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Student Learning Outcomes in Higher Education

Along with increased competition for the best students and the most lucrative grants, institutions of higher education are also facing increased scrutiny to improve student learning and demonstrate program effectiveness. ETS's ongoing research offers administrators and school leaders a detailed look at how assessments have progressed over the years, and how an evidence-based assessment system for student learning can benefit today's schools.

Continuing a Culture of Evidence

Almost a decade ago, Educational Testing Service (ETS) produced a series of reports titled "A Culture of Evidence" that highlighted a number of changes in higher education assessment. Today, colleges and universities continue to face new challenges resulting from societal, technological and scientific influences. To address these changes, ETS has published a new series of reports titled "Continuing a Culture of Evidence" that describe current issues and trends in assessment and how they impact the needs of higher education institutions, students and other stakeholders.

  • Assessment for Improvement
    In this report, we discuss the shift from accountability-based assessment to improvement-based assessment. When conducted for improvement, assessment is more inclusive of institutional faculty and staff, more informative to colleges and universities, and — it is hoped — focused on enhancing instruction and learning. However, these positive outcomes do not come without challenges. Ultimately, assessment-for-improvement has implications for many of the people, processes and tools used to measure student learning.
  • Expanding Skills in Higher Education
    In this report, we discuss shifts in cognitive and noncognitive skills expected of college graduates in response to new educational and occupational demands. In particular, we describe these demands, the factors influencing them, and the impact of these factors on the instruction and assessment of skills needed for success in higher education and the workforce.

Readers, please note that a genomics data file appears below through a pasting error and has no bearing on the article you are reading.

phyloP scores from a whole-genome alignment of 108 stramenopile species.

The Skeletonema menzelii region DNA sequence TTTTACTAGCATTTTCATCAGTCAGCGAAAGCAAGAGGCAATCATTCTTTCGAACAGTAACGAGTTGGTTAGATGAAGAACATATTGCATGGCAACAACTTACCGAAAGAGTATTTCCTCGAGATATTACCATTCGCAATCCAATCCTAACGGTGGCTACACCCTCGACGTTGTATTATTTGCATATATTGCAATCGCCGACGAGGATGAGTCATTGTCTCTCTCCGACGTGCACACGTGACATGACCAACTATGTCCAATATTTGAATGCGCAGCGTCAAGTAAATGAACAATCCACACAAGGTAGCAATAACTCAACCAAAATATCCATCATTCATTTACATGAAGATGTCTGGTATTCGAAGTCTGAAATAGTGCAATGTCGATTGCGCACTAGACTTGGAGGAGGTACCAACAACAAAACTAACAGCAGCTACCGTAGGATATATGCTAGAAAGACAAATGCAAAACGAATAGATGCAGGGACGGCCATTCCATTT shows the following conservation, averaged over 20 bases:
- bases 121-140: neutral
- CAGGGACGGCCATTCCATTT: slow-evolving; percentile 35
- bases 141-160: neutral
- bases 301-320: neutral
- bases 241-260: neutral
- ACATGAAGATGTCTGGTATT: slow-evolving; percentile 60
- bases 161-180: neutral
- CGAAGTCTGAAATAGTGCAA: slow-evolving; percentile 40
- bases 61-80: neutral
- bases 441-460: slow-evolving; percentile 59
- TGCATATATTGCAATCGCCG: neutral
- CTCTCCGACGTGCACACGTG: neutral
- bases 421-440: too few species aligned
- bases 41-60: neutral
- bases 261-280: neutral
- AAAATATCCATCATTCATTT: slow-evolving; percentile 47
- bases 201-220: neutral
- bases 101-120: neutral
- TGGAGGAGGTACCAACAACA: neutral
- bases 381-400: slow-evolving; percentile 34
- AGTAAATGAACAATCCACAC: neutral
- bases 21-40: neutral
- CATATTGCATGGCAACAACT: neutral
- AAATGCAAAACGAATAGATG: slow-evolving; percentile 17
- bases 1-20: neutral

• Student-Level Assessment
    In this report, the author discusses an increasing need to understand individual students rather than whole institutions. Previous models of assessment, which focused on comparability and accountability, made inferences at the group level, often comparing one institution to a group of similar institutions. However, emerging trends in the ways students learn, the sources of the learning, and the use of assessment results have made aggregate data alone insufficient. Greater consideration of student-level data could help to foster emerging educational trends as well as guide learning in existing colleges and universities.

A Culture of Evidence

In 2006, the nation turned its attention to accountability in higher education. As a leader in educational research and measurement, ETS joined the dialogue by examining the general topic of student learning outcomes. This examination resulted in a series of three Culture of Evidence reports in which ETS researchers identified the key issues of accountability and surveyed current practices in assessing student learning.

  • A Culture of Evidence: An Evidence-Centered Approach to Accountability for Student Learning Outcomes
    With higher education under increased pressure to prove accountability, ETS researchers developed a framework to improve, revise and introduce comprehensive systems for the collection and dissemination of information on student learning outcomes. This report presents a practical approach to help the educational community meet the call for accountability while respecting the diverse attributes of students, faculty and the institutions themselves. (Catherine M. Millett, David G. Payne, Carol A. Dwyer, Leslie M. Stickler and Jon J. Alexiou, 2008.)
  • A Culture of Evidence: Critical Features of Assessments for Postsecondary Student Learning
    National dialogue on accountability in higher education focuses on improving student learning and engagement. To provide higher education stakeholders with a greater understanding of current assessment tools, ETS researchers take a detailed look at available measurements in this "30,000 foot" overview. (Catherine M. Millett, Leslie M. Stickler, David G. Payne and Carol A. Dwyer, 2007.)
  • A Culture of Evidence: Postsecondary Assessments and Learning Outcomes
    To address the dearth of empirical data on student learning in higher education, ETS researchers take a macro look at current conditions affecting the postsecondary community. In this report, they provide an overview of the assessment landscape to outline accountability models and metrics used in higher education. (Carol A. Dwyer, Catherine M. Millett and David G. Payne, 2006.)
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